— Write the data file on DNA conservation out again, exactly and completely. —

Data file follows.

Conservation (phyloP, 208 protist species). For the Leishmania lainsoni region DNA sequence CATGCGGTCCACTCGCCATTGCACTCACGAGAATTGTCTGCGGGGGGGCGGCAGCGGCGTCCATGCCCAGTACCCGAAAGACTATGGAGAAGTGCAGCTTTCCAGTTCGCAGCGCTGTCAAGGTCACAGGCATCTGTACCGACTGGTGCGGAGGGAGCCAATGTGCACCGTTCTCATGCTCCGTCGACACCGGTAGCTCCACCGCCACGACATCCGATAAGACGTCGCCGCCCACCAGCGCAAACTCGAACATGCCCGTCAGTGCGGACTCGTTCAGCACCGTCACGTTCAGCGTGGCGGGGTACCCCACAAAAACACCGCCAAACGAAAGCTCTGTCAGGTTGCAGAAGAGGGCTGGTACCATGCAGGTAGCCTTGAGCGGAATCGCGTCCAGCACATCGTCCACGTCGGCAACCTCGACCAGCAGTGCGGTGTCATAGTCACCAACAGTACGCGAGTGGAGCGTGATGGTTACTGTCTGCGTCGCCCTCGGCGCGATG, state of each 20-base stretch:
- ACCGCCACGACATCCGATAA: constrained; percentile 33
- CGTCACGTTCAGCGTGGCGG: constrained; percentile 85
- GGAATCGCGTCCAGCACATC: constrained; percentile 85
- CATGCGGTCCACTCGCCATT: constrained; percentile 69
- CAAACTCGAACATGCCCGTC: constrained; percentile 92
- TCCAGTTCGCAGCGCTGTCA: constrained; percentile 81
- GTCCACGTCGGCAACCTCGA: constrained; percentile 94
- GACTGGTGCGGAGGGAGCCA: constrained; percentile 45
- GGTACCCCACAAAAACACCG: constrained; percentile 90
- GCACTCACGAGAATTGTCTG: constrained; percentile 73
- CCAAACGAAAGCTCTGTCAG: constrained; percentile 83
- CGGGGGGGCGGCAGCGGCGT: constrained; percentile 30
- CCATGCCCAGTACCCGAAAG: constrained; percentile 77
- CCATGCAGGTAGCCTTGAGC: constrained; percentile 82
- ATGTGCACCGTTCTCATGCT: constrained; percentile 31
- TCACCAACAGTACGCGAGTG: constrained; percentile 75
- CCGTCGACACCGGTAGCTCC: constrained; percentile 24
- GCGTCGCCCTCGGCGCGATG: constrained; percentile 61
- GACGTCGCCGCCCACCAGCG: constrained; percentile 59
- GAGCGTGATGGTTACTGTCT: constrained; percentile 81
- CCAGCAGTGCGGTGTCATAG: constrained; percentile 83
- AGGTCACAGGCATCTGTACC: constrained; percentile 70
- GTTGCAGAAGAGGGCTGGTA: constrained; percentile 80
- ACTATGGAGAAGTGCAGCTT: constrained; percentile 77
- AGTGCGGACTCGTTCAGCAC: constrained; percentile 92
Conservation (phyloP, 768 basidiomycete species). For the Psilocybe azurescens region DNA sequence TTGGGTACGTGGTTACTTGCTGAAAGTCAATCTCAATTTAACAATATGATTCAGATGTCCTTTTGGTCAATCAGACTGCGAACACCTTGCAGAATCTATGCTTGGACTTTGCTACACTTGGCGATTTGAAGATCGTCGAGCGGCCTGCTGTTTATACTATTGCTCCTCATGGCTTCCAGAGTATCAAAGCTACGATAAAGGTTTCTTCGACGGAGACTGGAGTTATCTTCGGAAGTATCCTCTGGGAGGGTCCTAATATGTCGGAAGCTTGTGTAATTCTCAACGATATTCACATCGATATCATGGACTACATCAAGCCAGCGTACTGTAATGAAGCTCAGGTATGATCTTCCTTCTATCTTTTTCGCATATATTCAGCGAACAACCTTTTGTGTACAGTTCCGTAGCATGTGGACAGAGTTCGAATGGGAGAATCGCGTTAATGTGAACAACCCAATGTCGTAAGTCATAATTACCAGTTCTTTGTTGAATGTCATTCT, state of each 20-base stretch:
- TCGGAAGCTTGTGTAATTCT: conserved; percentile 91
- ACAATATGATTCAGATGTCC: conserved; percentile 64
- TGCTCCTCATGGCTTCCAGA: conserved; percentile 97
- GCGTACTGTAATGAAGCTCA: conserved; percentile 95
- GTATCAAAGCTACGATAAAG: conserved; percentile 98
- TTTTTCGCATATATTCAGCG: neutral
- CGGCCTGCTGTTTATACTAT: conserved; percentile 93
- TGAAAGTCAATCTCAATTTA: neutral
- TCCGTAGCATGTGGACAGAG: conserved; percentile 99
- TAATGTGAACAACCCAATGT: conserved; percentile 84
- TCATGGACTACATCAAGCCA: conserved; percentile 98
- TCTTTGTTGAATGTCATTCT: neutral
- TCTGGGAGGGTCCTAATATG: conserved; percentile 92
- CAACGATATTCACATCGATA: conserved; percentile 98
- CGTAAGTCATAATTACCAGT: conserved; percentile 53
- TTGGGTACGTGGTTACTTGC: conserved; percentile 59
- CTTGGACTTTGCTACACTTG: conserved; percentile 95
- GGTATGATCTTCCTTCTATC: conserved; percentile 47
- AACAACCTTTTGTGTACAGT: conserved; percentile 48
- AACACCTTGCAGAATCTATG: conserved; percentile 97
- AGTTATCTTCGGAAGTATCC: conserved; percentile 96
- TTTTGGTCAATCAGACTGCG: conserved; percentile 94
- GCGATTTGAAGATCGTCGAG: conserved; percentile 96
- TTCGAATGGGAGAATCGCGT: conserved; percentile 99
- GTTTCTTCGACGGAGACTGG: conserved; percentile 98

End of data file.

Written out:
Conservation (phyloP, 208 protist species). For the Leishmania lainsoni region DNA sequence CATGCGGTCCACTCGCCATTGCACTCACGAGAATTGTCTGCGGGGGGGCGGCAGCGGCGTCCATGCCCAGTACCCGAAAGACTATGGAGAAGTGCAGCTTTCCAGTTCGCAGCGCTGTCAAGGTCACAGGCATCTGTACCGACTGGTGCGGAGGGAGCCAATGTGCACCGTTCTCATGCTCCGTCGACACCGGTAGCTCCACCGCCACGACATCCGATAAGACGTCGCCGCCCACCAGCGCAAACTCGAACATGCCCGTCAGTGCGGACTCGTTCAGCACCGTCACGTTCAGCGTGGCGGGGTACCCCACAAAAACACCGCCAAACGAAAGCTCTGTCAGGTTGCAGAAGAGGGCTGGTACCATGCAGGTAGCCTTGAGCGGAATCGCGTCCAGCACATCGTCCACGTCGGCAACCTCGACCAGCAGTGCGGTGTCATAGTCACCAACAGTACGCGAGTGGAGCGTGATGGTTACTGTCTGCGTCGCCCTCGGCGCGATG, state of each 20-base stretch:
- ACCGCCACGACATCCGATAA: constrained; percentile 33
- CGTCACGTTCAGCGTGGCGG: constrained; percentile 85
- GGAATCGCGTCCAGCACATC: constrained; percentile 85
- CATGCGGTCCACTCGCCATT: constrained; percentile 69
- CAAACTCGAACATGCCCGTC: constrained; percentile 92
- TCCAGTTCGCAGCGCTGTCA: constrained; percentile 81
- GTCCACGTCGGCAACCTCGA: constrained; percentile 94
- GACTGGTGCGGAGGGAGCCA: constrained; percentile 45
- GGTACCCCACAAAAACACCG: constrained; percentile 90
- GCACTCACGAGAATTGTCTG: constrained; percentile 73
- CCAAACGAAAGCTCTGTCAG: constrained; percentile 83
- CGGGGGGGCGGCAGCGGCGT: constrained; percentile 30
- CCATGCCCAGTACCCGAAAG: constrained; percentile 77
- CCATGCAGGTAGCCTTGAGC: constrained; percentile 82
- ATGTGCACCGTTCTCATGCT: constrained; percentile 31
- TCACCAACAGTACGCGAGTG: constrained; percentile 75
- CCGTCGACACCGGTAGCTCC: constrained; percentile 24
- GCGTCGCCCTCGGCGCGATG: constrained; percentile 61
- GACGTCGCCGCCCACCAGCG: constrained; percentile 59
- GAGCGTGATGGTTACTGTCT: constrained; percentile 81
- CCAGCAGTGCGGTGTCATAG: constrained; percentile 83
- AGGTCACAGGCATCTGTACC: constrained; percentile 70
- GTTGCAGAAGAGGGCTGGTA: constrained; percentile 80
- ACTATGGAGAAGTGCAGCTT: constrained; percentile 77
- AGTGCGGACTCGTTCAGCAC: constrained; percentile 92
Conservation (phyloP, 768 basidiomycete species). For the Psilocybe azurescens region DNA sequence TTGGGTACGTGGTTACTTGCTGAAAGTCAATCTCAATTTAACAATATGATTCAGATGTCCTTTTGGTCAATCAGACTGCGAACACCTTGCAGAATCTATGCTTGGACTTTGCTACACTTGGCGATTTGAAGATCGTCGAGCGGCCTGCTGTTTATACTATTGCTCCTCATGGCTTCCAGAGTATCAAAGCTACGATAAAGGTTTCTTCGACGGAGACTGGAGTTATCTTCGGAAGTATCCTCTGGGAGGGTCCTAATATGTCGGAAGCTTGTGTAATTCTCAACGATATTCACATCGATATCATGGACTACATCAAGCCAGCGTACTGTAATGAAGCTCAGGTATGATCTTCCTTCTATCTTTTTCGCATATATTCAGCGAACAACCTTTTGTGTACAGTTCCGTAGCATGTGGACAGAGTTCGAATGGGAGAATCGCGTTAATGTGAACAACCCAATGTCGTAAGTCATAATTACCAGTTCTTTGTTGAATGTCATTCT, state of each 20-base stretch:
- TCGGAAGCTTGTGTAATTCT: conserved; percentile 91
- ACAATATGATTCAGATGTCC: conserved; percentile 64
- TGCTCCTCATGGCTTCCAGA: conserved; percentile 97
- GCGTACTGTAATGAAGCTCA: conserved; percentile 95
- GTATCAAAGCTACGATAAAG: conserved; percentile 98
- TTTTTCGCATATATTCAGCG: neutral
- CGGCCTGCTGTTTATACTAT: conserved; percentile 93
- TGAAAGTCAATCTCAATTTA: neutral
- TCCGTAGCATGTGGACAGAG: conserved; percentile 99
- TAATGTGAACAACCCAATGT: conserved; percentile 84
- TCATGGACTACATCAAGCCA: conserved; percentile 98
- TCTTTGTTGAATGTCATTCT: neutral
- TCTGGGAGGGTCCTAATATG: conserved; percentile 92
- CAACGATATTCACATCGATA: conserved; percentile 98
- CGTAAGTCATAATTACCAGT: conserved; percentile 53
- TTGGGTACGTGGTTACTTGC: conserved; percentile 59
- CTTGGACTTTGCTACACTTG: conserved; percentile 95
- GGTATGATCTTCCTTCTATC: conserved; percentile 47
- AACAACCTTTTGTGTACAGT: conserved; percentile 48
- AACACCTTGCAGAATCTATG: conserved; percentile 97
- AGTTATCTTCGGAAGTATCC: conserved; percentile 96
- TTTTGGTCAATCAGACTGCG: conserved; percentile 94
- GCGATTTGAAGATCGTCGAG: conserved; percentile 96
- TTCGAATGGGAGAATCGCGT: conserved; percentile 99
- GTTTCTTCGACGGAGACTGG: conserved; percentile 98